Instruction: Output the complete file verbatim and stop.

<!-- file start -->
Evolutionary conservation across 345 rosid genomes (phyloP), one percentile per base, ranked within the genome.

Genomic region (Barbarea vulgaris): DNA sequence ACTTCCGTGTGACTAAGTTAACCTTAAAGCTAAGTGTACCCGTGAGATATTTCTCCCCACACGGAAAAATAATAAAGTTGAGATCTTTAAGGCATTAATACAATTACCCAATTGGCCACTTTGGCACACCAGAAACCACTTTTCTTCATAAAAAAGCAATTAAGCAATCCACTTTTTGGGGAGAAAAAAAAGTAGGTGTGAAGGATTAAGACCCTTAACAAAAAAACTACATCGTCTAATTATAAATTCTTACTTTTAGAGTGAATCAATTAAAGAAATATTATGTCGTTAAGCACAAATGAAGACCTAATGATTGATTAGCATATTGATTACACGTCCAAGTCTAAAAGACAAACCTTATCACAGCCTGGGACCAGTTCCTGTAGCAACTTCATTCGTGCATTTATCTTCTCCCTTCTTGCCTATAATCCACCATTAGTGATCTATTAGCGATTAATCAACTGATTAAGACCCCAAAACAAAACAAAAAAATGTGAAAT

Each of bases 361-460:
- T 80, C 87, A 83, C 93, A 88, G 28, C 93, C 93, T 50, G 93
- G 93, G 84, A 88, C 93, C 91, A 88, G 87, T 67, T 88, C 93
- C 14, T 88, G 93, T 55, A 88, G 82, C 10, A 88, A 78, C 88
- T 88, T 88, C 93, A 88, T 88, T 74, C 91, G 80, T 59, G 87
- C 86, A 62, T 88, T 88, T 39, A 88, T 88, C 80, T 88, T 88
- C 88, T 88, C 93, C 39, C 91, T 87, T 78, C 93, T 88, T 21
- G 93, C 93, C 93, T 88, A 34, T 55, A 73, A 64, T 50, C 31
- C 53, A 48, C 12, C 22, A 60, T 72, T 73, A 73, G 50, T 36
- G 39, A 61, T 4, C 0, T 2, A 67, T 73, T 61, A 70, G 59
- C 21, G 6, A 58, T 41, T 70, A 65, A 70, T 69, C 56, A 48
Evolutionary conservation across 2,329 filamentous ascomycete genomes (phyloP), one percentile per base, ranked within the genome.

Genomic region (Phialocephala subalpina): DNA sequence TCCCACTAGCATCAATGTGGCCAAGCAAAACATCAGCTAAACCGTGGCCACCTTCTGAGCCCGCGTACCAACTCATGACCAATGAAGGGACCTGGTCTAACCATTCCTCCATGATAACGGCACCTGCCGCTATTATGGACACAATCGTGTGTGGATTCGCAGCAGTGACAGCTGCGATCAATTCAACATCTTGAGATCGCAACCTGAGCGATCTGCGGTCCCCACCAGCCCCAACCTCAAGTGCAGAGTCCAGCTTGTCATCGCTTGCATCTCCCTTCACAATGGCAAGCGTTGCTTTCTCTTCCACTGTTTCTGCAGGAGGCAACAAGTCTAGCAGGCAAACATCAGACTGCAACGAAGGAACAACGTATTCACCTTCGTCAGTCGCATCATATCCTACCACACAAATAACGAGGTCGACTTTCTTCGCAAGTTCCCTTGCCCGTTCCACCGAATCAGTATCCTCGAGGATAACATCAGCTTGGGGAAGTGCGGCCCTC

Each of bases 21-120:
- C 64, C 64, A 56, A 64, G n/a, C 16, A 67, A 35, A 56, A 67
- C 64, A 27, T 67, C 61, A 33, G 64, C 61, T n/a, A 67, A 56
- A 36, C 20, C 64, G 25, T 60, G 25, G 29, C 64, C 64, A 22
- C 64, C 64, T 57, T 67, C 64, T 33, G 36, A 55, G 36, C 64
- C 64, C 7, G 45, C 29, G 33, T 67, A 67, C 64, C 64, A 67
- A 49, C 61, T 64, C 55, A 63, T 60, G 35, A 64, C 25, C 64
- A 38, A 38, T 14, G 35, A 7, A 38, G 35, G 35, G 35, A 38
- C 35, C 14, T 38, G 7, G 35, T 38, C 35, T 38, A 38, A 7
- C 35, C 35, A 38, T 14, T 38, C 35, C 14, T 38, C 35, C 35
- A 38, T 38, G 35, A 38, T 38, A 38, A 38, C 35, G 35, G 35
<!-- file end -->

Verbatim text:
Evolutionary conservation across 345 rosid genomes (phyloP), one percentile per base, ranked within the genome.

Genomic region (Barbarea vulgaris): DNA sequence ACTTCCGTGTGACTAAGTTAACCTTAAAGCTAAGTGTACCCGTGAGATATTTCTCCCCACACGGAAAAATAATAAAGTTGAGATCTTTAAGGCATTAATACAATTACCCAATTGGCCACTTTGGCACACCAGAAACCACTTTTCTTCATAAAAAAGCAATTAAGCAATCCACTTTTTGGGGAGAAAAAAAAGTAGGTGTGAAGGATTAAGACCCTTAACAAAAAAACTACATCGTCTAATTATAAATTCTTACTTTTAGAGTGAATCAATTAAAGAAATATTATGTCGTTAAGCACAAATGAAGACCTAATGATTGATTAGCATATTGATTACACGTCCAAGTCTAAAAGACAAACCTTATCACAGCCTGGGACCAGTTCCTGTAGCAACTTCATTCGTGCATTTATCTTCTCCCTTCTTGCCTATAATCCACCATTAGTGATCTATTAGCGATTAATCAACTGATTAAGACCCCAAAACAAAACAAAAAAATGTGAAAT

Each of bases 361-460:
- T 80, C 87, A 83, C 93, A 88, G 28, C 93, C 93, T 50, G 93
- G 93, G 84, A 88, C 93, C 91, A 88, G 87, T 67, T 88, C 93
- C 14, T 88, G 93, T 55, A 88, G 82, C 10, A 88, A 78, C 88
- T 88, T 88, C 93, A 88, T 88, T 74, C 91, G 80, T 59, G 87
- C 86, A 62, T 88, T 88, T 39, A 88, T 88, C 80, T 88, T 88
- C 88, T 88, C 93, C 39, C 91, T 87, T 78, C 93, T 88, T 21
- G 93, C 93, C 93, T 88, A 34, T 55, A 73, A 64, T 50, C 31
- C 53, A 48, C 12, C 22, A 60, T 72, T 73, A 73, G 50, T 36
- G 39, A 61, T 4, C 0, T 2, A 67, T 73, T 61, A 70, G 59
- C 21, G 6, A 58, T 41, T 70, A 65, A 70, T 69, C 56, A 48
Evolutionary conservation across 2,329 filamentous ascomycete genomes (phyloP), one percentile per base, ranked within the genome.

Genomic region (Phialocephala subalpina): DNA sequence TCCCACTAGCATCAATGTGGCCAAGCAAAACATCAGCTAAACCGTGGCCACCTTCTGAGCCCGCGTACCAACTCATGACCAATGAAGGGACCTGGTCTAACCATTCCTCCATGATAACGGCACCTGCCGCTATTATGGACACAATCGTGTGTGGATTCGCAGCAGTGACAGCTGCGATCAATTCAACATCTTGAGATCGCAACCTGAGCGATCTGCGGTCCCCACCAGCCCCAACCTCAAGTGCAGAGTCCAGCTTGTCATCGCTTGCATCTCCCTTCACAATGGCAAGCGTTGCTTTCTCTTCCACTGTTTCTGCAGGAGGCAACAAGTCTAGCAGGCAAACATCAGACTGCAACGAAGGAACAACGTATTCACCTTCGTCAGTCGCATCATATCCTACCACACAAATAACGAGGTCGACTTTCTTCGCAAGTTCCCTTGCCCGTTCCACCGAATCAGTATCCTCGAGGATAACATCAGCTTGGGGAAGTGCGGCCCTC

Each of bases 21-120:
- C 64, C 64, A 56, A 64, G n/a, C 16, A 67, A 35, A 56, A 67
- C 64, A 27, T 67, C 61, A 33, G 64, C 61, T n/a, A 67, A 56
- A 36, C 20, C 64, G 25, T 60, G 25, G 29, C 64, C 64, A 22
- C 64, C 64, T 57, T 67, C 64, T 33, G 36, A 55, G 36, C 64
- C 64, C 7, G 45, C 29, G 33, T 67, A 67, C 64, C 64, A 67
- A 49, C 61, T 64, C 55, A 63, T 60, G 35, A 64, C 25, C 64
- A 38, A 38, T 14, G 35, A 7, A 38, G 35, G 35, G 35, A 38
- C 35, C 14, T 38, G 7, G 35, T 38, C 35, T 38, A 38, A 7
- C 35, C 35, A 38, T 14, T 38, C 35, C 14, T 38, C 35, C 35
- A 38, T 38, G 35, A 38, T 38, A 38, A 38, C 35, G 35, G 35